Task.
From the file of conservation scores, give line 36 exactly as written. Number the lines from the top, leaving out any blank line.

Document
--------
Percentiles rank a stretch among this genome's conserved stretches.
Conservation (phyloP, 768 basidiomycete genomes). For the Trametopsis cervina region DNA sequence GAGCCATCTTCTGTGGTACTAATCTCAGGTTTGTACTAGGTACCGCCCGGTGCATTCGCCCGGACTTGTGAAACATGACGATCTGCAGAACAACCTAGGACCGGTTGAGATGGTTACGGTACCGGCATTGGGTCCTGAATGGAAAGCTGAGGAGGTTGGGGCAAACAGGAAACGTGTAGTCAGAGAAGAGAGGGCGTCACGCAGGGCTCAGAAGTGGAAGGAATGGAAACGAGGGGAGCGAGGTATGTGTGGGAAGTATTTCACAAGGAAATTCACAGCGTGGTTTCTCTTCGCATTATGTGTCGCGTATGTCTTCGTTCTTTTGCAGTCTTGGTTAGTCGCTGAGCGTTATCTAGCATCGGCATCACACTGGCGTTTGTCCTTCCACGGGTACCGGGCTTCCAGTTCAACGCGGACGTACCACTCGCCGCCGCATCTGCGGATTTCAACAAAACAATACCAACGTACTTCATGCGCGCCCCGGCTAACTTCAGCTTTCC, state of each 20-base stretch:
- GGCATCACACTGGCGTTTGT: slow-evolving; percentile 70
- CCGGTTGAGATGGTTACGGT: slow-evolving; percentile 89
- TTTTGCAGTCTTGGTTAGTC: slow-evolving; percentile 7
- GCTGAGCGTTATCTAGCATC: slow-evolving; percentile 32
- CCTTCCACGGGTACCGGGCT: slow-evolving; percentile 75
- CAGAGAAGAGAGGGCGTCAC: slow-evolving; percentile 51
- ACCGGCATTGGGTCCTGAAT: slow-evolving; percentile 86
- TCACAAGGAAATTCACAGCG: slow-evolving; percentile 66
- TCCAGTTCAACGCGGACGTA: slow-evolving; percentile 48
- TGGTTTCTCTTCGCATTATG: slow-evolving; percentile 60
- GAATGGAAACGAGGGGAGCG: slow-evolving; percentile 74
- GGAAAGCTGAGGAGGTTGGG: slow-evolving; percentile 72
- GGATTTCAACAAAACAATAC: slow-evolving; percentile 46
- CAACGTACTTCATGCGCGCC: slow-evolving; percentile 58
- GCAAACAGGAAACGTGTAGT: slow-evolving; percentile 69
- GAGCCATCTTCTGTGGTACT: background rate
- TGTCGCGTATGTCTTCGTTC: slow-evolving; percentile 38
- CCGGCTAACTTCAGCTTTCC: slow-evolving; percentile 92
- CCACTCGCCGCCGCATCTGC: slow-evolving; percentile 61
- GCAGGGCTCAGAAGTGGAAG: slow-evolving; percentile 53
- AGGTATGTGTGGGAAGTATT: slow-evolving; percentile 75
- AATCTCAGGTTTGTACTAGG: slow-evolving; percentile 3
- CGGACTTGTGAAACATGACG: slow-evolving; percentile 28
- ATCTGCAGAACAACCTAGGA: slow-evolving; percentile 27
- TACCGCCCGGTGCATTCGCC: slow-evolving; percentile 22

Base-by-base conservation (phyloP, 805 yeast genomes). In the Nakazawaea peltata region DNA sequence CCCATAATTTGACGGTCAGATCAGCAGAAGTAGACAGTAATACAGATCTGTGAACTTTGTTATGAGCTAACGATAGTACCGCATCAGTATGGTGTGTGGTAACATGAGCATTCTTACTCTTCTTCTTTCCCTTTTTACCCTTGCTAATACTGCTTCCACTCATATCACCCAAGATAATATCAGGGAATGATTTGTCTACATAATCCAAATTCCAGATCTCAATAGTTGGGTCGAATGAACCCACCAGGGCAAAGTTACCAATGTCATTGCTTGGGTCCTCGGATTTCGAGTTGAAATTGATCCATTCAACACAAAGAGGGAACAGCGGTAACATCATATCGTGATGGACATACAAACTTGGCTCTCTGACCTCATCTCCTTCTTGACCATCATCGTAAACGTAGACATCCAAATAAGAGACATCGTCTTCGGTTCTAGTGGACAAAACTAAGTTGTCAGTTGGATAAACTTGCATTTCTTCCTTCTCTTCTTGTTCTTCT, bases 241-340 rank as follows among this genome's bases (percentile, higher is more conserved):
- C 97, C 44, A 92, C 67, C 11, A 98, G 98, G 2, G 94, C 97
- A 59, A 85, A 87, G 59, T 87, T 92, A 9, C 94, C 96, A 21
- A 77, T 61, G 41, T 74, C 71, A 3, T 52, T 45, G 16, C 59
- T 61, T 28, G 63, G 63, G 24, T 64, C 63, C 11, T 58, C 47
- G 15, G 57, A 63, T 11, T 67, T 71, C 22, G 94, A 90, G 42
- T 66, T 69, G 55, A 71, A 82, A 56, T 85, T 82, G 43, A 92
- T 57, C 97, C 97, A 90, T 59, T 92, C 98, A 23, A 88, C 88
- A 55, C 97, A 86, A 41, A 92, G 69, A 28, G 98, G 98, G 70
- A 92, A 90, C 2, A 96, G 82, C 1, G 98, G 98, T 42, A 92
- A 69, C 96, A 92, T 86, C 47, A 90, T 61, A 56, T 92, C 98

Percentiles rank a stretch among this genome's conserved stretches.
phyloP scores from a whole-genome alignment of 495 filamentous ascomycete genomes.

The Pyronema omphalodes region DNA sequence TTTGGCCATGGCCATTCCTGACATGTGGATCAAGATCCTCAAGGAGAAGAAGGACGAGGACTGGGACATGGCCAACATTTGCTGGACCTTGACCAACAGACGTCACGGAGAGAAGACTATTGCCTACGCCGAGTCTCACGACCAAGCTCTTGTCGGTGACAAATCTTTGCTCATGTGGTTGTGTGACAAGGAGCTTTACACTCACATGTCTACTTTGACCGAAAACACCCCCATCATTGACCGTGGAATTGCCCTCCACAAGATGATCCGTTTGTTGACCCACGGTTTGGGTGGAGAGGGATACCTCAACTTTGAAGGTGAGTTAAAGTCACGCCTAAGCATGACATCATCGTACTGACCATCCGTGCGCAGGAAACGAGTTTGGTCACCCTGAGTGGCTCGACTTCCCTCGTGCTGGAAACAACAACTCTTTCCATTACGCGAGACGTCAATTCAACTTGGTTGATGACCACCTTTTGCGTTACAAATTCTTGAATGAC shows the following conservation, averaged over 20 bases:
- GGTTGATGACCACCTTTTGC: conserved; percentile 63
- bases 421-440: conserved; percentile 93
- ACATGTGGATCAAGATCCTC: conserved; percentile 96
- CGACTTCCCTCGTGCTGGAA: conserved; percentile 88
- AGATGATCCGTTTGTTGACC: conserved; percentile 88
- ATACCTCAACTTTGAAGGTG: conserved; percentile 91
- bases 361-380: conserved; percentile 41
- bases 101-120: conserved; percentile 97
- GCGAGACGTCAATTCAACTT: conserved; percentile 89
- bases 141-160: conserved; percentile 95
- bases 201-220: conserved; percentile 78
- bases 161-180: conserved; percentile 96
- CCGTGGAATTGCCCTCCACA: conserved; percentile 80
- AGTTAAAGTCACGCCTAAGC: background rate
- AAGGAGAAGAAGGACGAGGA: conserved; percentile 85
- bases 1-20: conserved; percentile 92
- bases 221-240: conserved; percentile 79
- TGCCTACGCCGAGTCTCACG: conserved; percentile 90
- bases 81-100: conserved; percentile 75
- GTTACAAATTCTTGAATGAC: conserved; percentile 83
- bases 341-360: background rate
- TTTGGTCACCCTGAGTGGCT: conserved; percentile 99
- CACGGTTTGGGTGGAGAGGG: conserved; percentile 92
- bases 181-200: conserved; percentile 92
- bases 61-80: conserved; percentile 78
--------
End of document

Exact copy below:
- A 55, C 97, A 86, A 41, A 92, G 69, A 28, G 98, G 98, G 70